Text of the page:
The state of Pakistani cities is dire. Already, an estimated 35 percent of Pakistanis live in cities. In the very near future – less than ten years, in fact – this percentage is set to rise above 50 percent. This increase in the number of urban dwellers is going to place enormous stress on available housing stock and on existing sewerage and sanitation infrastructure. A 2005 report by the P&D Department of the Punjab estimated that nearly 50 percent of Punjabis living in urban areas live in slums.
Not just housing, but providing employment, healthcare facilities, educational institutions and recreational facilities for this population is also imperative. A recent study sponsored by the British Council points to a “frightening” demographic disaster waiting to happen: with our population stabilisation policies a scandalous failure, there are expected to be 260 million of us by 2030 and 335 million by 2050. And half of them will live in cities. At the moment, however, nearly half of our population is under the age of 20. Some 66 percent are under 30. Where will these young people live? Will their habitats be suitably hygienic? Where will they work? Will they be able to raise families of their own? Will their children have schools to go to or parks to play in? And will the future generation of these Pakistani be able to live a pollution-free life?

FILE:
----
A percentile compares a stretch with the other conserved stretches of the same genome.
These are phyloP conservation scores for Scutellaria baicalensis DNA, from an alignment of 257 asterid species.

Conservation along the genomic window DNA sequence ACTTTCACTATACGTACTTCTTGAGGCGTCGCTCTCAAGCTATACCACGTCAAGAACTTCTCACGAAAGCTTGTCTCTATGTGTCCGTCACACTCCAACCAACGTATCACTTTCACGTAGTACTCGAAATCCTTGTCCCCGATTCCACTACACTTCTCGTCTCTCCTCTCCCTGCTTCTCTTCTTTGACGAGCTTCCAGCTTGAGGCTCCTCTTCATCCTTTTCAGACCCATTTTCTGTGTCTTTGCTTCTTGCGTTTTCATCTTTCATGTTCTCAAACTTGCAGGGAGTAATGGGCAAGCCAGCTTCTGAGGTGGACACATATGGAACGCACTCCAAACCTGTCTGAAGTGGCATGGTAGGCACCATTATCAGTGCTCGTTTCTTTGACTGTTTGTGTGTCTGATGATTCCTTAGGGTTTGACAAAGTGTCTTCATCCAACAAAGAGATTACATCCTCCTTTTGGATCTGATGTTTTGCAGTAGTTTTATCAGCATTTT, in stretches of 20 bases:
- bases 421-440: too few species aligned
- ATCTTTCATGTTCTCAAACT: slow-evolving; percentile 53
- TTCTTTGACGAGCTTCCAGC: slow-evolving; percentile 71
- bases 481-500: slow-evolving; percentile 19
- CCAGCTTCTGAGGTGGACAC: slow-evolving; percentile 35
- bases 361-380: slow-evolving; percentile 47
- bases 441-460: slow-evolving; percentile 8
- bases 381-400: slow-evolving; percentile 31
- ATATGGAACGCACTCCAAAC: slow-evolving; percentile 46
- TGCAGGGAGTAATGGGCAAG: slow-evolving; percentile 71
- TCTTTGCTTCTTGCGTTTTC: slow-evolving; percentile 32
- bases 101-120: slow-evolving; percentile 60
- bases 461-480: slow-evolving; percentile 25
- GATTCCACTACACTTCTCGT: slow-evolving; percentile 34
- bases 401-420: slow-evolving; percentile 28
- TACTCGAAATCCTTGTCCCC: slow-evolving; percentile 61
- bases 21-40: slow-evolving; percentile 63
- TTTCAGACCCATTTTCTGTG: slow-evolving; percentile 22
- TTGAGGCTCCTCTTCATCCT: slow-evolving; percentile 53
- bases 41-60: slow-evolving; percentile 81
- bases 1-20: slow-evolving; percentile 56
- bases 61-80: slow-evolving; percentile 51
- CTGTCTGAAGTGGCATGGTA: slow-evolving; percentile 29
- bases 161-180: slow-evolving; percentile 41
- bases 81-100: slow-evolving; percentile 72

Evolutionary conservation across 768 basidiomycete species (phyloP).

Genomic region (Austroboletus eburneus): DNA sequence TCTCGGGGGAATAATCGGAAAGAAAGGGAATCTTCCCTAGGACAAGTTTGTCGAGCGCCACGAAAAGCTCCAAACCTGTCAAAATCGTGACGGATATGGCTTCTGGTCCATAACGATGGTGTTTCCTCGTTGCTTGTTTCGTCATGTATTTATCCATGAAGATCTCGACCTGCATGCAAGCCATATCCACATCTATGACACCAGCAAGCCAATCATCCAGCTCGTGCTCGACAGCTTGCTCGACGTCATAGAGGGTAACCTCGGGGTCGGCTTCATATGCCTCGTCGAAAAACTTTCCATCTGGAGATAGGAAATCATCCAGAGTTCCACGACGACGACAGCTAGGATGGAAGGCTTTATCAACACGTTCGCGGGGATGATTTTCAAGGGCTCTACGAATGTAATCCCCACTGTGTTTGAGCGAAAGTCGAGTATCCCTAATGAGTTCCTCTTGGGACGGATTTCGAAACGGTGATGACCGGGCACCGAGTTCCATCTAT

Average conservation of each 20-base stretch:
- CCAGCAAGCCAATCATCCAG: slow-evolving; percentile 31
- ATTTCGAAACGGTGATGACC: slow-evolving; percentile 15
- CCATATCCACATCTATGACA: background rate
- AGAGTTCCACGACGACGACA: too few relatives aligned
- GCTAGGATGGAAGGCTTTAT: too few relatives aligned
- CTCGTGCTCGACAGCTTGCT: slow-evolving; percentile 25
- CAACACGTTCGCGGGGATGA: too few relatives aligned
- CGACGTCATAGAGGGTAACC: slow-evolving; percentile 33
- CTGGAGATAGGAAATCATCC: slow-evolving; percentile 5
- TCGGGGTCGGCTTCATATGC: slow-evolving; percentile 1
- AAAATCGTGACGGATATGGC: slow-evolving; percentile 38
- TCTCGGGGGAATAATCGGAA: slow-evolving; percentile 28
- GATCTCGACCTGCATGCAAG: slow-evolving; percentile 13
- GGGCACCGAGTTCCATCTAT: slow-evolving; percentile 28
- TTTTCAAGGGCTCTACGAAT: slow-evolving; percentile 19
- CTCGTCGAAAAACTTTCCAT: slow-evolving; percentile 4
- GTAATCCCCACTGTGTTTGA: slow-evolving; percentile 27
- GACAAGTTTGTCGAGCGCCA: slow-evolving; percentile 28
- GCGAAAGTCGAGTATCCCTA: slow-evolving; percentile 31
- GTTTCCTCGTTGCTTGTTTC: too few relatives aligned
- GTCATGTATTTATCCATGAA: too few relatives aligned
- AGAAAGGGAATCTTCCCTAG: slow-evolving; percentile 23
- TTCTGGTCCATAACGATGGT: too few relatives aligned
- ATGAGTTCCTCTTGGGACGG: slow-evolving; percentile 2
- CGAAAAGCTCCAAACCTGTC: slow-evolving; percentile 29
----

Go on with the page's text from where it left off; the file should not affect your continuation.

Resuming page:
The Environmental Protection Agency has released its results of air quality in Pakistan’s cities. In Islamabad, emissions of the lethal pollutant PM 2.5 (a particulate matter that affects the lungs and is responsible for many respiratory diseases) are several times higher than WHO limits.
The WHO prescribes 35 microgram/m3 as the limit. In Islamabad, these levels ranged between 61.2 and 234 micrograms/m3 these past two weeks. And Islamabad, one hastens to add, is meant to be the “greenest” and “cleanest” city in the country. In Karachi, PM 2.5 emissions ranged between 91.9 and 200 micrograms/m3. And in Lahore, the most polluted city in Pakistan, emissions ranged between 148 and 192 micrograms/m3.
The government of Punjab is now set to burn over Rs3 billion on the first phase of a new Canal Road widening project in Lahore (the details of which, though requested, have never been made public). It has not spent a rupee on public transport (and neither did the last one).
Its decision to auction off its land cannot be condoned because it is now fast running out of cash to pay salaries and meet pension payments. Someone has to be asked what’s going on. Questions need to be answered about the manner in which the enterprise of the great province of Punjab is being financed at the cost of the historical heritage of Lahore.
One last thing: Fearful of their lives over those of the public, the government of Punjab walled in a whole portion of Lahore – the GOR-1 area – earlier this year. The government now contends that the entire GOR-I area was never a public place, and that the encroachments it has set up blocking public thoroughfares are meant to provide security to the residents of the area. Fair enough.
But why, then, offer for sale the offices of the chief justice, the commissioner and the DCO – all of which are located squarely in the heart of GOR-I? Whom does the government of Punjab hope to sell these properties to?
The writer is an advocate of the high court and a member of the adjunct faculty at LUMS. He has an interest in urban planning. Email: firstname.lastname@example.org